For an island of its size, Tasmania is well endowed with mountains. They aren’t high by world standards (Mt. Ossa at 1670 m being the highest), but they are visually charming, with great appeal for landscape artists.
The Great Western Tiers is a range of mountains that hug the eastern and northern edges of the Central Plateau and is the theme for my next series of pastel paintings. I already have a formidable collection of relevant photos to work from, and I will attempt to produce a ‘small’ series by Christmas. There are though, several other major paintings that I also need to complete as well, so I will need to make the most of my studio time.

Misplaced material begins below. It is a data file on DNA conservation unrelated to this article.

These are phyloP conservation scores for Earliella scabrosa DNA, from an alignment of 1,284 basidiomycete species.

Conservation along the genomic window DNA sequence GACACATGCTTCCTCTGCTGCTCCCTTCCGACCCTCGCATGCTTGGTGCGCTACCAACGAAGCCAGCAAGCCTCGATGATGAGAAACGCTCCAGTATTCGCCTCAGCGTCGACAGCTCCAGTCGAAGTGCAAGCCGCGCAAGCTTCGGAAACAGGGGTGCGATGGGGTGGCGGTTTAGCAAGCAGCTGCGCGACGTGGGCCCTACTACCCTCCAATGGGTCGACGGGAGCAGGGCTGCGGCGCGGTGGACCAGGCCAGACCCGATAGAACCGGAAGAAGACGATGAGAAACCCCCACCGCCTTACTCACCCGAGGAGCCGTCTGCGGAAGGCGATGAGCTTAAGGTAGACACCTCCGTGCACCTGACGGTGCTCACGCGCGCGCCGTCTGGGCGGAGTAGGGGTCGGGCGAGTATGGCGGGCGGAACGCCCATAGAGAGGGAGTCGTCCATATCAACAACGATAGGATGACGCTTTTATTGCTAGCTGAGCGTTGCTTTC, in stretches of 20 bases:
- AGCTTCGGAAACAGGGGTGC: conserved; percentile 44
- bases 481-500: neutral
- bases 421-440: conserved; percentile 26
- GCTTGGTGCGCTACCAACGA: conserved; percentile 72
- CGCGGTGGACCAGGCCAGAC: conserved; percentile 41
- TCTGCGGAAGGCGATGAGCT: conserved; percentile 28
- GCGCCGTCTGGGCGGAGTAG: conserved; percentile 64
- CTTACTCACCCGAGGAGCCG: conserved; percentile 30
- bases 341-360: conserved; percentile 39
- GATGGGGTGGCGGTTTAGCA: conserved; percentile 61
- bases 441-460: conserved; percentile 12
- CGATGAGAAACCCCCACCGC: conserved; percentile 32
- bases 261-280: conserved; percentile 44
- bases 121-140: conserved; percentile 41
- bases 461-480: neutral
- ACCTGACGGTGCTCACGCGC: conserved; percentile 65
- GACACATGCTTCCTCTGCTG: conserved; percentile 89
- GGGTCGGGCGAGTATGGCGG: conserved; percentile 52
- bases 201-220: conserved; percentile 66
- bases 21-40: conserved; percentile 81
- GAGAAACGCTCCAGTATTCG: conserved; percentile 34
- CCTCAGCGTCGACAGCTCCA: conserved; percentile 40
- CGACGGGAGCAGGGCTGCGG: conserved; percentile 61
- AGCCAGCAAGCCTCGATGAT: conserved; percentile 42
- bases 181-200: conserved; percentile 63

Today’s featured painting is still in its development stages, and features a hillside southwest of the township of Cressy, not far from Launceston. As with all of my latest pastels, I have deliberately ‘cleansed’ the landscape, not too much, but enough to give the subject a ‘fresh’ look.
The next stage will see ‘light’ added to give the composition some ‘life’, plus further emphasis on the contents on the hillside.
Speaking of ‘landscape cleansing’, I have included 2 examples (with 2 variations) of ‘extreme cleansing’ that I drew on my computer.
Both images are from photos that I took southwest of Cressy of ploughed and sown fields. They both need a little more work, but I am quite interested in this way of ‘seeing’.